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Pelvic inflammatory disease


Expert reviewer, Mr Robin Crawford, Consultant Gynaecologist
Next review due December 2021

Pelvic inflammatory disease (PID) is inflammation of the upper part of a woman’s reproductive organs. This includes your womb (uterus), ovaries and fallopian tubes.

Pelvic inflammatory disease is often caused by a sexually transmitted infection (STI) such as chlamydia or gonorrhoea. Around one in four cases of pelvic inflammatory disease in the UK are caused by STIs. Treatment (antibiotics) usually works well, but if you have a severe infection or if your pelvic inflammatory disease is left untreated, you could develop fertility problems.

An image showing the location of the womb and surrounding structures

Symptoms of PID

The symptoms of pelvic inflammatory disease (PID) can be mild and it’s possible that you won’t have any symptoms at all.

If you do get symptoms of pelvic inflammatory disease, they may include:

  • pain in your lower tummy (abdomen) – this might be on both sides or it can be in the upper right side of your tummy
  • an unusual discharge, which may be smelly, from your vagina
  • bleeding in between your periods or after you have sex
  • uncomfortable or painful sex
  • painful periods
  • heavy periods
  • a high temperature (over 38°C)
  • feeling sick or being sick
  • pain in your back

These symptoms aren't always caused by pelvic inflammatory disease, but if you have them, see your GP or visit your local sexual health clinic. If you do have pelvic inflammatory disease, it's important to start treatment early to reduce your risk of developing complications.

Diagnosis of PID

Your GP will ask about your symptoms and your medical and sexual history. They’ll also examine you, which will include doing a vaginal examination to check for signs of infection. Your GP may take some samples (swabs) from inside your vagina and cervix to test for bacteria and sexually transmitted infections. This is like having a cervical smear test and it may feel uncomfortable. But it’s important to be tested so you can get the treatment you may need.

Your GP may also do:

  • a blood test to check for infection
  • a urine test to rule out a urine infection
  • a pregnancy test if there’s a chance you may be pregnant – the symptoms of PID are similar to those of an ectopic pregnancy

If your symptoms are severe, your GP might advise you to go to hospital for more urgent treatment.

If your GP isn’t sure if you have pelvic inflammatory disease (PID), they may ask you to see a specialist for further tests to rule out other possible causes for your symptoms. These might include:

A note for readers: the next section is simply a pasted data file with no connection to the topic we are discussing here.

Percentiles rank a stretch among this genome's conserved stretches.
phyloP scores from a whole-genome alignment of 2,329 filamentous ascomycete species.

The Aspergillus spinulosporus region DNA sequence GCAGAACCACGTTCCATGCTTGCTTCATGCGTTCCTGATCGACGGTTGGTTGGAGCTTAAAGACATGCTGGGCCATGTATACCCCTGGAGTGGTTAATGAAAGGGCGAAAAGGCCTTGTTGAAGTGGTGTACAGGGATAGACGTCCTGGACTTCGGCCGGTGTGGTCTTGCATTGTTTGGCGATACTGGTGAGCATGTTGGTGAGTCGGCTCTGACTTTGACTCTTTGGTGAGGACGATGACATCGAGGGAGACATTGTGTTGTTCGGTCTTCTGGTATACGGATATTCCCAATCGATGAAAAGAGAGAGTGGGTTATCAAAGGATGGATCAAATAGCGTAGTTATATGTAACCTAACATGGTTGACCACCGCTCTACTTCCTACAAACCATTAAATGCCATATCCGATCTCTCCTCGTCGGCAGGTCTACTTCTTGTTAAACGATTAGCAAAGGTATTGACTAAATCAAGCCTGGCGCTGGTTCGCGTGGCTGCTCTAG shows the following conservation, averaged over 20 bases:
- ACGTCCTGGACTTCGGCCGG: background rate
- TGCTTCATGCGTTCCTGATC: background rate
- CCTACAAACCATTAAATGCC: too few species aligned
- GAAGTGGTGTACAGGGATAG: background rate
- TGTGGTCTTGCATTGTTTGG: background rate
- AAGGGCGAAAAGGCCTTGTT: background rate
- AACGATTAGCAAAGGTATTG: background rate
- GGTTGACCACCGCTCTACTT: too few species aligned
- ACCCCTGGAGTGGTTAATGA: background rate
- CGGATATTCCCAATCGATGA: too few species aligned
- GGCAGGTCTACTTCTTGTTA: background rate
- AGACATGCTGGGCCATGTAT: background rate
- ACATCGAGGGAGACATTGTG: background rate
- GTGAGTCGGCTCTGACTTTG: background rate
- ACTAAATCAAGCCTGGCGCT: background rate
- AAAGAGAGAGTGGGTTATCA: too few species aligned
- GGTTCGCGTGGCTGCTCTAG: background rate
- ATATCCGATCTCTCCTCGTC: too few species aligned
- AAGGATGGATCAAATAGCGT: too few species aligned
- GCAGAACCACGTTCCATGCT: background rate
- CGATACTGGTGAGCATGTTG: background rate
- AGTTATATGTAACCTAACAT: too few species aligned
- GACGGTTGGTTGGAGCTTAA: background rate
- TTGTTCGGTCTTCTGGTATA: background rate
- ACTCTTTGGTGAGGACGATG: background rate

• a transvaginal ultrasound scan, which produces an image of the inside of your pelvis
  • a laparoscopy, which is a keyhole procedure used to examine your fallopian tubes, ovaries and womb
  • some more blood tests
  • an MRI or CT scan

Treatment of PID

Medicines

Pelvic inflammatory disease (PID) treatment involves taking two different types of antibiotic. You’ll usually need to start taking them straightaway, rather than wait for the results of tests. This is because the long-term effects of pelvic inflammatory disease can be serious, so it's best to start treatment as soon as possible.

Your GP will usually prescribe a two-week course of antibiotics. It’s important to finish all of them as prescribed, to prevent any long-term problems. Make sure you finish the antibiotics before you have sex again (including oral sex) or use a barrier method of protection, such as a condom. Ideally, wait a week after you finish treatment before having sex, to be on the safe side.

If you need pain relief, you can take over-the-counter painkillers such as paracetamol or ibuprofen. Or your GP might prescribe you some painkillers. Always read the patient information that comes with your medicine and if you have any questions, ask your pharmacist or GP for advice.

If you don’t get better or your symptoms get worse within three days of treatment, go back to see your GP.

If you have an intrauterine device (IUD), and your symptoms don’t improve within three days of starting antibiotics, your GP may suggest you have it removed.

If your symptoms are severe or don’t get better or if you're pregnant, you may need to have antibiotics through a drip. You’ll usually need to go to hospital for this treatment.

Surgery

If your condition is severe or antibiotics delivered through a drip don’t work for you, you may need to have fluid drained from the affected area. You may need to have surgery to do this during a laparoscopy. Alternatively, the fluid might be drained with a needle (your surgeon will use a scan, such as an ultrasound, to guide them to the right spot).